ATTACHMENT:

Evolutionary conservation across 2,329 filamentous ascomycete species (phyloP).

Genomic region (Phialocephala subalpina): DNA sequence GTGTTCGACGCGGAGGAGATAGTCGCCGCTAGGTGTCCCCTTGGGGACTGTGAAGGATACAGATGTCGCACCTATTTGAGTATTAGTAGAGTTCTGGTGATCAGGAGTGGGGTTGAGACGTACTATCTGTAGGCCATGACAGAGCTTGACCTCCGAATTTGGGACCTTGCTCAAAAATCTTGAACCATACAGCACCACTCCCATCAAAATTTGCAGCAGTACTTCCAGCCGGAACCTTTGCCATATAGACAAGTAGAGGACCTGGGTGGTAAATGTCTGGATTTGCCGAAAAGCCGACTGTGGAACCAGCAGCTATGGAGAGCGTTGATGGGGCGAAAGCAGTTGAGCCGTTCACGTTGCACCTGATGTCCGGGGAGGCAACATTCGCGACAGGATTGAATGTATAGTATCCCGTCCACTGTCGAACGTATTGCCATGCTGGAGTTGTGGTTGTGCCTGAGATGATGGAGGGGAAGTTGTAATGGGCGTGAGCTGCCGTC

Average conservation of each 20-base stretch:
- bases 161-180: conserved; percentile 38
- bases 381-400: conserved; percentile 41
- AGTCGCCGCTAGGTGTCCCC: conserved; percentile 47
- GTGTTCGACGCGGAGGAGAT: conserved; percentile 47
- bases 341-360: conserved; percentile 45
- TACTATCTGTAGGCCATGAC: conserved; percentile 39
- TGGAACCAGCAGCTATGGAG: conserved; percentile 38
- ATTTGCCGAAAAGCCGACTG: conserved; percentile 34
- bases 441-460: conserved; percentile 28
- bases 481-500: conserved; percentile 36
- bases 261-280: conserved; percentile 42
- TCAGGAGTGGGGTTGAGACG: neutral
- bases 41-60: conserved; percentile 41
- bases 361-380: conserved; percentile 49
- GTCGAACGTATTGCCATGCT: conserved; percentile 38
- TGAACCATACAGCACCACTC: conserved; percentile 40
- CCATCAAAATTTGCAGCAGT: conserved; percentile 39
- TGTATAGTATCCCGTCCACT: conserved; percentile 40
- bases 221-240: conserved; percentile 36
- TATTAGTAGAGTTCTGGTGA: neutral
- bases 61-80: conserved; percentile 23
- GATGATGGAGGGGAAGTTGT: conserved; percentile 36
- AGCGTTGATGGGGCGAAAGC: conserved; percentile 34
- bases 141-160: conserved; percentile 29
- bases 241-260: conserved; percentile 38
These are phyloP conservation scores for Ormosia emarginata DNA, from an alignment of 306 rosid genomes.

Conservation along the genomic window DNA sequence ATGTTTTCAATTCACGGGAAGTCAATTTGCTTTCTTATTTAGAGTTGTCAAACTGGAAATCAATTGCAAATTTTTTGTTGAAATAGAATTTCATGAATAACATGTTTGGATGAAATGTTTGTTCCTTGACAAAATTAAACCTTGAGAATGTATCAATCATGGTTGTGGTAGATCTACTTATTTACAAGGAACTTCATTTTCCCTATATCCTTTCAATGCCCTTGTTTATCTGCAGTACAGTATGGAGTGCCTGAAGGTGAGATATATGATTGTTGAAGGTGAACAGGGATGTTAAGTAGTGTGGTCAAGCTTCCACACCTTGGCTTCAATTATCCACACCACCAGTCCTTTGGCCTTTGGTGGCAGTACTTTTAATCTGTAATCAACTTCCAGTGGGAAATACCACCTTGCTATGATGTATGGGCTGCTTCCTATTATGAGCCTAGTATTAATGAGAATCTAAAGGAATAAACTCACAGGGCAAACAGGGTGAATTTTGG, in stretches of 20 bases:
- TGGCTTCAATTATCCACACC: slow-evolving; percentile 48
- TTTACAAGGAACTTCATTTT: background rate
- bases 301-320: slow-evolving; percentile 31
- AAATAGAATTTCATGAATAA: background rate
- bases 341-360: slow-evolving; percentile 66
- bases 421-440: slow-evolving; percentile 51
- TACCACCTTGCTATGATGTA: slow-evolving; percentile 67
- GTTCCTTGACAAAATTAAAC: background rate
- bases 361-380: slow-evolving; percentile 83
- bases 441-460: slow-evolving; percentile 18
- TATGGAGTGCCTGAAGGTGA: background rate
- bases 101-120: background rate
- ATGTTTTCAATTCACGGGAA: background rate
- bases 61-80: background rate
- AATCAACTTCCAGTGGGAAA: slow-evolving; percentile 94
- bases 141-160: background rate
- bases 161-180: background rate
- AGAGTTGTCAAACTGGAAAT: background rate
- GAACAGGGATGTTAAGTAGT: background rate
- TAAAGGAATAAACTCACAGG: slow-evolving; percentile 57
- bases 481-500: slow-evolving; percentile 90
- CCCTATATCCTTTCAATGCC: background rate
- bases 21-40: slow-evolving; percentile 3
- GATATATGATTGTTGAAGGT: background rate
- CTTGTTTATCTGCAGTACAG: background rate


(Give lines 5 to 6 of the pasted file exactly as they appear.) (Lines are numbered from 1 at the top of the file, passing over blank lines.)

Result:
- bases 381-400: conserved; percentile 41
- AGTCGCCGCTAGGTGTCCCC: conserved; percentile 47